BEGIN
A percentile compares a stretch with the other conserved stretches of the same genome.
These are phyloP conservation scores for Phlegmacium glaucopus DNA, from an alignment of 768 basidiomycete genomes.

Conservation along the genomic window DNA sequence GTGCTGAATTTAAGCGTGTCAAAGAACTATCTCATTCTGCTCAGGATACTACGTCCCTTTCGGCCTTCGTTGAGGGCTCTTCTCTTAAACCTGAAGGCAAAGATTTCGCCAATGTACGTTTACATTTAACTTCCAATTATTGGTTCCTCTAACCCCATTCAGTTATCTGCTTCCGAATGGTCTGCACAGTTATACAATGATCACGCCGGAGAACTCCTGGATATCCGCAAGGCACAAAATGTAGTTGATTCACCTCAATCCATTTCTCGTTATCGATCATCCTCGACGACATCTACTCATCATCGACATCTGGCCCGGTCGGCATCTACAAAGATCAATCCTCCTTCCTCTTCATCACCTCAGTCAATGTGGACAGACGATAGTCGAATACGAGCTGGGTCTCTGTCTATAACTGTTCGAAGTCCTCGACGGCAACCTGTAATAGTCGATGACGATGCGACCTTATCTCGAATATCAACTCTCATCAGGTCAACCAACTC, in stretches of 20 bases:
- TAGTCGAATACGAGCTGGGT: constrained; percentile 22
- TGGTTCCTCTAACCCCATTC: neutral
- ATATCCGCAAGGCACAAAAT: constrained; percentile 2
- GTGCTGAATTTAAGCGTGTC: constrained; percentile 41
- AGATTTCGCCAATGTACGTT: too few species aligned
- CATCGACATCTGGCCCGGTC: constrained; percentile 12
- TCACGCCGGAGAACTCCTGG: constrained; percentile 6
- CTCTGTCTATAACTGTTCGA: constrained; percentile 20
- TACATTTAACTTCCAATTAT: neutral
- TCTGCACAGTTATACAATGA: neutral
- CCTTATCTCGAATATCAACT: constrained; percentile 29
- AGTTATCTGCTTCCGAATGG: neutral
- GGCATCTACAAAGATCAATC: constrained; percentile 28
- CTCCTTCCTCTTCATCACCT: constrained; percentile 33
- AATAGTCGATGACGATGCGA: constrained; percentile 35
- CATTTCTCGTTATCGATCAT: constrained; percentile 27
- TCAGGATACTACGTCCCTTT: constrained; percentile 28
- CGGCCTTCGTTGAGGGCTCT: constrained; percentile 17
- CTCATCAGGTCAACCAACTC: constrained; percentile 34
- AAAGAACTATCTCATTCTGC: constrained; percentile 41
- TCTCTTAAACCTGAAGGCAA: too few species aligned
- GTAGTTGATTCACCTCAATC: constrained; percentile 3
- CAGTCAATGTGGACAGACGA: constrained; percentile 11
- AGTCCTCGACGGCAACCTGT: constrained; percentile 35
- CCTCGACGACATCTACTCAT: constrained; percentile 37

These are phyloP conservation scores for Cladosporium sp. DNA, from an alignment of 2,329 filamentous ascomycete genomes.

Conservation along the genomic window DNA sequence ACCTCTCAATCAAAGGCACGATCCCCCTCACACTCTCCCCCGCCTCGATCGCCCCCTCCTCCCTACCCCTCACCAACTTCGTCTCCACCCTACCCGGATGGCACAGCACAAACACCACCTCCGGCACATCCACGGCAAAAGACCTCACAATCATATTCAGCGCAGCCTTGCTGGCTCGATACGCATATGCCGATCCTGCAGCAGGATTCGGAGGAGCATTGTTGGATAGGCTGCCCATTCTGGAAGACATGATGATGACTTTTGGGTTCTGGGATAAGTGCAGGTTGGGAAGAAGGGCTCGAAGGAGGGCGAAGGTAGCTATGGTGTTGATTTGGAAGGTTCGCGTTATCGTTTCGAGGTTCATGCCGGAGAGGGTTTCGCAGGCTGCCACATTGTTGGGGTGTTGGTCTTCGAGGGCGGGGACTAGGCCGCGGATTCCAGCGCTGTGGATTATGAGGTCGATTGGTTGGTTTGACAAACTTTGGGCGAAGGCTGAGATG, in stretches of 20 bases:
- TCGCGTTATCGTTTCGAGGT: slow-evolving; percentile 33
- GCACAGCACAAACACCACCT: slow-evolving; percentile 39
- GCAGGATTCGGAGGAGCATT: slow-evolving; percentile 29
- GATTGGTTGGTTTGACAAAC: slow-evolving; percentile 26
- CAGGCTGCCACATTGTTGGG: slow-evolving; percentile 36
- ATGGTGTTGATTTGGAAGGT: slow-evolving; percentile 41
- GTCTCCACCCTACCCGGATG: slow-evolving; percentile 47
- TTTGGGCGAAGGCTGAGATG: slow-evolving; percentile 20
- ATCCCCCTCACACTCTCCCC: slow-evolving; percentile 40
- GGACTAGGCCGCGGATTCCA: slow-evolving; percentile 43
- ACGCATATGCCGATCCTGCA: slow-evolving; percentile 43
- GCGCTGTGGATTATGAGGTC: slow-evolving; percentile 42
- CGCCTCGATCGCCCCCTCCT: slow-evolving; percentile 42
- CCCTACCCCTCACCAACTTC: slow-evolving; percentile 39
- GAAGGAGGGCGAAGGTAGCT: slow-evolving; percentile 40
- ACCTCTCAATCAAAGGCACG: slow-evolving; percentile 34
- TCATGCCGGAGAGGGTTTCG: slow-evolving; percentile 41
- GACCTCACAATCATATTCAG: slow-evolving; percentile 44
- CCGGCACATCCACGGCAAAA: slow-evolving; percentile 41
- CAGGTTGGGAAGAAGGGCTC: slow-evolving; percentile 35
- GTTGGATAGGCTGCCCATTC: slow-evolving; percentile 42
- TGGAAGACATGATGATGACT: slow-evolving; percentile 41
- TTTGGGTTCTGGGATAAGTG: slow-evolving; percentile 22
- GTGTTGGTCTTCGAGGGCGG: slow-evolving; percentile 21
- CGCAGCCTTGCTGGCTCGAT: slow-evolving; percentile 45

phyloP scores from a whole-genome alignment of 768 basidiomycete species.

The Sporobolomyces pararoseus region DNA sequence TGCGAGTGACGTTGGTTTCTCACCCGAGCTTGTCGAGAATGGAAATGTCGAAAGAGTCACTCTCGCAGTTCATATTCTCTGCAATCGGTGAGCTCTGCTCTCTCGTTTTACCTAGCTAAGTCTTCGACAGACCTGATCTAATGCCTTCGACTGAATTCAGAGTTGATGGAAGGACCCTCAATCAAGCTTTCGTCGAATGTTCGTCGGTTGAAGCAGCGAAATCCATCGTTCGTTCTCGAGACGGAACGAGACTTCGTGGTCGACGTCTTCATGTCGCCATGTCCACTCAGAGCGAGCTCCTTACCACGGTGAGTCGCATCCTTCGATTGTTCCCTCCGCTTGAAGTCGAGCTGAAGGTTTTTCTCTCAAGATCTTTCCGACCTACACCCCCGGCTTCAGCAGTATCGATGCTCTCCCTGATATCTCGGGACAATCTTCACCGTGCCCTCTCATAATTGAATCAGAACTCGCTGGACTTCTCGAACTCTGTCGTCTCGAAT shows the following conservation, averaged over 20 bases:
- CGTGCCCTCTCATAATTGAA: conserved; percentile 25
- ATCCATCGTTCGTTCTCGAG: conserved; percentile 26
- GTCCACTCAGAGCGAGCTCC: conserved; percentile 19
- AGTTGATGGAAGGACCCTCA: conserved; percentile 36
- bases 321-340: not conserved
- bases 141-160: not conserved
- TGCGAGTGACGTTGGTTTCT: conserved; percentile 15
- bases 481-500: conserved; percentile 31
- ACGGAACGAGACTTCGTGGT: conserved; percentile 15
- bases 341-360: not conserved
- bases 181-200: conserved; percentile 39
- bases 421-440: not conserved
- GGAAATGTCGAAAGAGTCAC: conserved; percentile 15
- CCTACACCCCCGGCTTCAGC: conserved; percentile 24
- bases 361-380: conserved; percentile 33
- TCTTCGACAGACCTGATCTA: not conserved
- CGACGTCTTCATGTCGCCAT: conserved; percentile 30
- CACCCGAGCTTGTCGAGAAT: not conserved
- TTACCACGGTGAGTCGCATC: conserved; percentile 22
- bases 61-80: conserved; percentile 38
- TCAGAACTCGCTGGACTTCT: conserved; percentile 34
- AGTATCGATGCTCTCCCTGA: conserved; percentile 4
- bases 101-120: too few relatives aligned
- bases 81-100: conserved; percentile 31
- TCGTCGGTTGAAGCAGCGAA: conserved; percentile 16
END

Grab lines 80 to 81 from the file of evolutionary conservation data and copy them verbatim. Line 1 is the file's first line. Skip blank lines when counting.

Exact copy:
- bases 101-120: too few relatives aligned
- bases 81-100: conserved; percentile 31